Moving on to current natural history, the weather on the first day there was horrendous, rendering nature watching pretty much impossible. But on the second day the weather changed completely and was warm and sunny. The woods around the ruined friary were looking delightfully spring-like with snowdrops (Galanthus nivalis) covering the ground.


Snowdrops growing in profusion amongst moss covered dead wood from fallen branches around Greyfriars at Dunwich.

A pair of goldcrests were very busy feeding in a bush at the edge of the wood which was good to see as they are not a common sight during my regular walks around Cambridge. Heading to the beach to the north of the Friary a pied wagtail (Motacilla alba)  was bathing in a puddle:

And a flight of four mute swans (Cygnus olor) flew by, heading south towards the lakes at Minsmere RSPB reserve:

Later in the morning a walk in Dunwich Forest was eerie. It started in a pine plantation which was all but silent, no birds were singing and there were few other signs of wildlife. Leaving the plantation behind I entered mixed woodland which was still quiet but  more diverse, with a mixture of predominantly pine and silver birch trees (Betula pendula). Birds were singing here but not in the profusion I’d hope for. Many of the pines were exuding aromatic sap:


Sap oozing from a wound in the bark of a pine tree. This stuff was extremely sticky but had a gorgeously delicate scent of pine resin.

The exudate was running down the trunks for several feet and in some cases from multiple places on their trunks, the aroma on a warm spring morning was lovely. A mixture of the earthy smell of well rotted compost and pine trees. Gorse bushes (Ulex europaea) were in flower here too, adding the scent of mild coconut into the mix.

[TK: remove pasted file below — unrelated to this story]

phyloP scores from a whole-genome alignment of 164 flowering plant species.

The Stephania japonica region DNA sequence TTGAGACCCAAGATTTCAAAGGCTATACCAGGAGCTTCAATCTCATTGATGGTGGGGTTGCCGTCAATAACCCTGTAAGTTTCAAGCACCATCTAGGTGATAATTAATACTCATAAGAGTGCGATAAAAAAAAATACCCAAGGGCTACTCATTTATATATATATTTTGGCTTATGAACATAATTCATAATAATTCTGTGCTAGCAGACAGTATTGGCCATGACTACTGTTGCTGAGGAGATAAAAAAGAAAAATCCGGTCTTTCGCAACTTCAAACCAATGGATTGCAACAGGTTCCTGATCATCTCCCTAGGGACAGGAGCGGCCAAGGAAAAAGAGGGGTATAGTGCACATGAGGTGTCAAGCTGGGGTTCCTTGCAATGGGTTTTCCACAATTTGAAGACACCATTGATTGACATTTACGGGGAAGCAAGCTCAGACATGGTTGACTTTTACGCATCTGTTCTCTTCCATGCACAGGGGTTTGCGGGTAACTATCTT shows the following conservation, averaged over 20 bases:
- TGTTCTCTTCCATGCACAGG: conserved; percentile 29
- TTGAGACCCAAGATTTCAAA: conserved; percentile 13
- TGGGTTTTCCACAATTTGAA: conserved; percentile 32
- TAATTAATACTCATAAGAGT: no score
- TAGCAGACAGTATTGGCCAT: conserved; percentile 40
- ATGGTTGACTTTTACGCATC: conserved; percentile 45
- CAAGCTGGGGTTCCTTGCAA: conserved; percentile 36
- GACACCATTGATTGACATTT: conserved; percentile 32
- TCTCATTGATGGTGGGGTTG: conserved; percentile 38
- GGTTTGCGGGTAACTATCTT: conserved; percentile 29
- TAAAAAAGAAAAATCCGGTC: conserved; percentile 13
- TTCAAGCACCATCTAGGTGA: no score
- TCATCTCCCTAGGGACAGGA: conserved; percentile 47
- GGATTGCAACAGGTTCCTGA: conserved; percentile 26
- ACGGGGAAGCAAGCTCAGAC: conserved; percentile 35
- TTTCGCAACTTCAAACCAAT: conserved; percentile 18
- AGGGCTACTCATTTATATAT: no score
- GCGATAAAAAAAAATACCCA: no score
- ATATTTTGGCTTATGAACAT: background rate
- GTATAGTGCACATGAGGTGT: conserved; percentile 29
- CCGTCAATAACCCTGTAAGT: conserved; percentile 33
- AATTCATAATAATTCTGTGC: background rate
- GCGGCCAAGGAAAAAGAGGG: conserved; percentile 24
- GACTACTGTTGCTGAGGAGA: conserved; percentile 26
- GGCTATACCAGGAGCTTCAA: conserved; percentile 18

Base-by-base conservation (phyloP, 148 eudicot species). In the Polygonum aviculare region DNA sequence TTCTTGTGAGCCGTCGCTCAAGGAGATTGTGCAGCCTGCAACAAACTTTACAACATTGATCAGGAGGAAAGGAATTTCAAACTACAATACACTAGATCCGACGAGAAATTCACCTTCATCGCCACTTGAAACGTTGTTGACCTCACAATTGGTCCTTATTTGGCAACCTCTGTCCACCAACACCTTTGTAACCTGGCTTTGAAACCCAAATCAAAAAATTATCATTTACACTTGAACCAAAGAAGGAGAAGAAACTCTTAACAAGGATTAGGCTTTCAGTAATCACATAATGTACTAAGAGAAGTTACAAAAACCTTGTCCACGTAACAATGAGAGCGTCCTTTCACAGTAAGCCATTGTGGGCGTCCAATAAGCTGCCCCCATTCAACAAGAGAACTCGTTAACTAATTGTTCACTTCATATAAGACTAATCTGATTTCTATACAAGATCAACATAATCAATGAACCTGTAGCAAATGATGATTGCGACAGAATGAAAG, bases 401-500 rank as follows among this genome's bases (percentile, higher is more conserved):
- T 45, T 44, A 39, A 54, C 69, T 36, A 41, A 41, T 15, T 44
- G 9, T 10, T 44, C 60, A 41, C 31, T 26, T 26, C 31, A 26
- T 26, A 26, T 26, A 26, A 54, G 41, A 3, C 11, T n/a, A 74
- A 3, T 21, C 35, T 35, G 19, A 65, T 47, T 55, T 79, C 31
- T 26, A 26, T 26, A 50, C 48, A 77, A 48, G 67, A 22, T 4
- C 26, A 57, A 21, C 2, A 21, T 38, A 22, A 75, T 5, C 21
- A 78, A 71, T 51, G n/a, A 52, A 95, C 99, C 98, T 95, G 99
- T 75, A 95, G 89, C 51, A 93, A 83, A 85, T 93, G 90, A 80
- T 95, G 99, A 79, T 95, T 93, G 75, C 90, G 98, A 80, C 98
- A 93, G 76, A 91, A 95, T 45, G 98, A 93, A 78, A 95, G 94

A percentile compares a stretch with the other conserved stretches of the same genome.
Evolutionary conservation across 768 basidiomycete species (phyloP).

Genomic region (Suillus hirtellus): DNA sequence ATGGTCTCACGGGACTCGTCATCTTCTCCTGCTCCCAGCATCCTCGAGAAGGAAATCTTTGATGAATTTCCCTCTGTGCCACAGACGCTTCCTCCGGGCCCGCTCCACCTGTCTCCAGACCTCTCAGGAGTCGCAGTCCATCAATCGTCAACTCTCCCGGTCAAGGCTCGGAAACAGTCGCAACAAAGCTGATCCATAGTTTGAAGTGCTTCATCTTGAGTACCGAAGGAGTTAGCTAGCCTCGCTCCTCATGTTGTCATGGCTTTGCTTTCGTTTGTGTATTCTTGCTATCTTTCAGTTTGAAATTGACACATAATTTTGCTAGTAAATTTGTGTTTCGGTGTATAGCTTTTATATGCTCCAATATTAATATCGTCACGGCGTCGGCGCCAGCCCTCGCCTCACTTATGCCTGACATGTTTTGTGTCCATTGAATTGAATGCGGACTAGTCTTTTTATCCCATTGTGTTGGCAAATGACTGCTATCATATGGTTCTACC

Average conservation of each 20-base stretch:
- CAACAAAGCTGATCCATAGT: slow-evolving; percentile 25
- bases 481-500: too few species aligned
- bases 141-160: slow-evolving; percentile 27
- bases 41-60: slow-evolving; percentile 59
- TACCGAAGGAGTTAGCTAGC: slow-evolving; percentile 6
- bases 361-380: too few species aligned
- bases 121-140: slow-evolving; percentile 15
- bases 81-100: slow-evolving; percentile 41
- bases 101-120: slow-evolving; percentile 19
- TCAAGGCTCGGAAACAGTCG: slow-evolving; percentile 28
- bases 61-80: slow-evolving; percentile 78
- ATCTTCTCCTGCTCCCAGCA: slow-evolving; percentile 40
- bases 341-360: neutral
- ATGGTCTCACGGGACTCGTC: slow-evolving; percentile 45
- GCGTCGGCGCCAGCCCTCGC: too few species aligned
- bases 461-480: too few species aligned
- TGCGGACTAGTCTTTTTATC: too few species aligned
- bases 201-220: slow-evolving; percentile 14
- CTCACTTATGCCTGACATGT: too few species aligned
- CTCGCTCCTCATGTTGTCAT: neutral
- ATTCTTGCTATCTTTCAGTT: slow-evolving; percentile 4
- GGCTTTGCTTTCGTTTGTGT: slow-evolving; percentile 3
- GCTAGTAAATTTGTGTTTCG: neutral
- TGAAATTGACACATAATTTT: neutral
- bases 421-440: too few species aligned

Gorse bush in flower

The ground under the trees was littered with dead wood and moss and numerous fungi including puffballs, parasitic birch brackets growing on live trees and other brackets growing on dead branches, most of which defy identification by anyone who doesn’t possess the requisite expert knowledge. Which, alas,  includes myself.

After the forest I ventured to Dunwich Heath, parking by the lighthouse at the top of the cliff where gangs of black headed gulls (Larus ridibundus) were wheeling around the carpark and magpies (Pica pica) were bouncing along the ground around the cars scavenging scraps discarded by picnicers making the most of the glorious spring weather.


Black headed gull looking for leftover crumbs in the carpark at Dunwich Heath lighthouse…

… and a magpie using a signpost as a vantage point.

Leaving the carpark I headed down towards the reedbeds which I skirted for several hundred metres. The habitat here is varied with the reedbeds, scrub woodland, heath and waterways.


Looking east over reedbeds at the sourthern edge of Dunwich Heath between the heath and RSPB Minsmere, the sea is a thin grey line in the distance.

Consequently I was hoping to see a diverse range of wildlife. There was evidence that otters are in residence and sheets of corrugated iron had been placed on cropped bracken presumably to provide shelter for reptiles such as adders, grass snakes and lizards. The sun was shining and I was  sheltered from the wind so the conditions for a stroll were nigh on perfect for a February afternoon and plenty of birdlife was to be seen. Wrens (Troglodytes troglodytes) were hopping around the undergrowth and a flock of around 40 lapwing (Vanellus vanellus) passed overhead whilst numerous blue tits (Cyanistes caerulius), great tits (Parus major) and chaffinch (Fringilla coelebs) were busy in the trees lining the path.


Cock chaffinch sitting high in a tree singing for a mate.

A single long tailed tit (Aegithalos caudatus) also flew by and landed very close allowing me to take some photographs:


Long tailed tit providing a rare opportunity to take some close-up pictures.

The area around Dunwich is a great place to see all kinds of wildlife, the Dingle reedbeds running north to Walberswick are the largest in England and there are large areas of heath and woodland and the salt water lagoons at Minsmere to the south all providing a huge area of diverse habitat. It is also ideally located for migrants from mainland Europe in the winter.

And right in the middle is The Ship Inn where you can get a pint of Adnams  beer to slake the thirst after a days walking. Dunwich is very high on my list of favourite places to explore.